During times of conflict, countries would produce and send disciplined men chained to the rhythm of military rules, principles, and disciplines. That is not a bad thing at all, as this is one key to ensuring the optimal success of whatever missions these soldiers would be sent to do along the way. However, at times, it was those eccentric ones who could save the day with their rather amusing and unusual ways. If anything, Britain had produced quite a fair share of those characters, like Mad Jack, who dove into the battlefield of WWII with his sword, bow, and bagpipes (read his full, exciting story here.) Another man who stood out with his unconventional ways was Major Digby. His weapon of choice? His trusty umbrella.

Following His Dad’s Footsteps and More

Allison Digby Tatham-Warter was born in Atcham, Shropshire, England, during World War I. The second son of Henry de Grey Tathan-Warter, who owned several estates in the southeast part of England. His father was called to fight in the trenches, where he was severely gassed while serving with Artists Rifles. Regardless, he managed to survive and went back home to his family. However, the damage to his body caused his early death when Digby was just 11 years old.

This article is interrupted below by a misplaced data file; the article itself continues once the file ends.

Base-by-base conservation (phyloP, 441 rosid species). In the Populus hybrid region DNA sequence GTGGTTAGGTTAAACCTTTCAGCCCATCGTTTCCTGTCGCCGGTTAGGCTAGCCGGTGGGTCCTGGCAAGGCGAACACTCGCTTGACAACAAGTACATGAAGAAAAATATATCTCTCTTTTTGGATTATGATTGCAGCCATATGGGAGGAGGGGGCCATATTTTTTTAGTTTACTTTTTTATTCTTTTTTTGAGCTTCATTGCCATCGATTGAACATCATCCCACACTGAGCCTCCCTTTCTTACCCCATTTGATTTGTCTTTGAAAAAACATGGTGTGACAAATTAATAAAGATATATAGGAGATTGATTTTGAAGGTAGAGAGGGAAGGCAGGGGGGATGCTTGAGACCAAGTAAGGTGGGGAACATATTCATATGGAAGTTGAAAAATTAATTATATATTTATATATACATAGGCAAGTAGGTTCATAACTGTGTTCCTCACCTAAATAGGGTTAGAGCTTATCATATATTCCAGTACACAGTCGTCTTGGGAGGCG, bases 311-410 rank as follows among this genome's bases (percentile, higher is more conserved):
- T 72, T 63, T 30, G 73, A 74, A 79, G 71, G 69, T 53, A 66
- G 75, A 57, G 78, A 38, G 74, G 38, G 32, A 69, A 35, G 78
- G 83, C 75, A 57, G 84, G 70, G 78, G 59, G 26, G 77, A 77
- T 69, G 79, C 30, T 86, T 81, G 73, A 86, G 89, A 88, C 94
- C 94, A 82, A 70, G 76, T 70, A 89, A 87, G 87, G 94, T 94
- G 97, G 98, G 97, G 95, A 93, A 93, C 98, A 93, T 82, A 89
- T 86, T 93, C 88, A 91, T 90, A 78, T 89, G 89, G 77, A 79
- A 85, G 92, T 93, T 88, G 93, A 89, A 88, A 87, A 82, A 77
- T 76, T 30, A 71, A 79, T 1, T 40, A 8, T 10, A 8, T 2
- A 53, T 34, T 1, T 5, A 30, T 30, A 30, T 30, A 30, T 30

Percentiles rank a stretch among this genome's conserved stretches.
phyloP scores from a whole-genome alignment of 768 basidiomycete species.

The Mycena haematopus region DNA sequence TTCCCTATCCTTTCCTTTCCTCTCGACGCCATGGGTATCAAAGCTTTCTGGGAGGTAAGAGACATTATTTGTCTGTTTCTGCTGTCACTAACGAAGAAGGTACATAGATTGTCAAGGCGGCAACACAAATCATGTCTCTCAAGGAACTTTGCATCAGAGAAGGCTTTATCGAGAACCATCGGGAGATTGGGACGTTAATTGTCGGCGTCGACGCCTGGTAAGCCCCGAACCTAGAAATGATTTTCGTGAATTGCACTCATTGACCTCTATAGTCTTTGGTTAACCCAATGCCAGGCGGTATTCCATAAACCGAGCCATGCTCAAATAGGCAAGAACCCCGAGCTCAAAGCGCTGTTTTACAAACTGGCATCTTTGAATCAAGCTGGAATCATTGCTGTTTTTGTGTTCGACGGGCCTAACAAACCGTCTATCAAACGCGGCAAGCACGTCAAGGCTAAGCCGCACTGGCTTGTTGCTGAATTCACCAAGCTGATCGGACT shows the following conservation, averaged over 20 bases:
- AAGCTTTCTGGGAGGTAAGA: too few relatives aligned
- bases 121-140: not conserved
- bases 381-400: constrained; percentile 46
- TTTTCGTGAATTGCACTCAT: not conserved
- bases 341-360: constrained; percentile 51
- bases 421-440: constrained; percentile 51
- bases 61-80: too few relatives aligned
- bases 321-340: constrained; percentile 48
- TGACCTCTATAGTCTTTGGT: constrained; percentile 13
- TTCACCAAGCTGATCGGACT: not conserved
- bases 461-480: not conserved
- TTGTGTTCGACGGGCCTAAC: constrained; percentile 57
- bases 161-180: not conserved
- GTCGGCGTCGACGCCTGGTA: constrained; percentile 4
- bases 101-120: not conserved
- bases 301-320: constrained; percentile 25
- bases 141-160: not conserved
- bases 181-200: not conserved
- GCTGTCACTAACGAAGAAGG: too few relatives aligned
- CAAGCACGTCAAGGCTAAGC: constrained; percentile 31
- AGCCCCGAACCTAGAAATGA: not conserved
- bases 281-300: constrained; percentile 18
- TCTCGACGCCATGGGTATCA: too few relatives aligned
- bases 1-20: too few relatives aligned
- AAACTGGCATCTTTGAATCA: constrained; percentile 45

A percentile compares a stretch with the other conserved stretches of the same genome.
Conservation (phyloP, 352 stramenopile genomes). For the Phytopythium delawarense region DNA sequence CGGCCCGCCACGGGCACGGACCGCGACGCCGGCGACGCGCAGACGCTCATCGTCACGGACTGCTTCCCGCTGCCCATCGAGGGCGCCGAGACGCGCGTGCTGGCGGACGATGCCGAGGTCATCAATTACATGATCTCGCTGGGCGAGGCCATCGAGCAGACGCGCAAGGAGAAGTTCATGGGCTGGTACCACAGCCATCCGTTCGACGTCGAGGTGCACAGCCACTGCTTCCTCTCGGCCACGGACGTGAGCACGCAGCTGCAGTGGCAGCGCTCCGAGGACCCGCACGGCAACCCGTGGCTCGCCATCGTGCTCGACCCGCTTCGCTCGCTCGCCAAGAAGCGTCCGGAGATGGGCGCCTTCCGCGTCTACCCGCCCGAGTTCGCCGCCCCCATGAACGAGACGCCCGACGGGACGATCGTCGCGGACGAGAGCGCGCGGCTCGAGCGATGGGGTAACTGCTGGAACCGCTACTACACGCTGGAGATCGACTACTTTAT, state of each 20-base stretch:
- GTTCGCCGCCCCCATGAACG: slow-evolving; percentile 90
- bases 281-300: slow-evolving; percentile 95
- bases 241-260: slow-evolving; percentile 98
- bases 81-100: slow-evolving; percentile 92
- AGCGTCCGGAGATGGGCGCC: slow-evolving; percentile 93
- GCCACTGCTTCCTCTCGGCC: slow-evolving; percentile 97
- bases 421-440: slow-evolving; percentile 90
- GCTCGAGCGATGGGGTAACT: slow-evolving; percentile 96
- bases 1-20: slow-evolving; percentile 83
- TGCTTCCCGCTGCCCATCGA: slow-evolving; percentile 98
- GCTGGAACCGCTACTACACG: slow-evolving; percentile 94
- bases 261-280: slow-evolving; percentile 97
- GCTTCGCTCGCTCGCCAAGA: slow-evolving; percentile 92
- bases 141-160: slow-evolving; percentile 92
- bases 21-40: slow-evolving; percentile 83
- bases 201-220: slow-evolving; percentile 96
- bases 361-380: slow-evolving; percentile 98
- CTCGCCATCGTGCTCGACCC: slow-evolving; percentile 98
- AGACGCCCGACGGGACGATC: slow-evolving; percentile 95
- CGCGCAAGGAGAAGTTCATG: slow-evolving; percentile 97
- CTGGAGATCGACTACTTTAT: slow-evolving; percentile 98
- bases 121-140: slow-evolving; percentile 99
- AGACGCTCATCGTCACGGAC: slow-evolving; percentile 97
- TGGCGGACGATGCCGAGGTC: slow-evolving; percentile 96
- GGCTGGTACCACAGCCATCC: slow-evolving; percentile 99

Major Digby Tatham-Warter. (Image from pegasusarchive.org)

When Digby grew up, he followed in his father’s footsteps by obtaining his education from Wellington College in Berkshire before getting accepted into the Royal Military College, Sandhurst, in 1935. After graduating as an officer, he was deployed to India and commissioned into the Unattached List for the Indian Army as a 2nd Lieutenant. Due to his family connections, he was viewed to join the Indian Army.

Unparalleled Innovativeness

In late 1942, Digby’s brother, John, died at the Second Battle of El Alamein. Upon hearing of this news, he volunteered for the airborne forces. He was transferred and became the company commander of the A Company of the 2nd Battalion of the newly formed Parachute Regiment.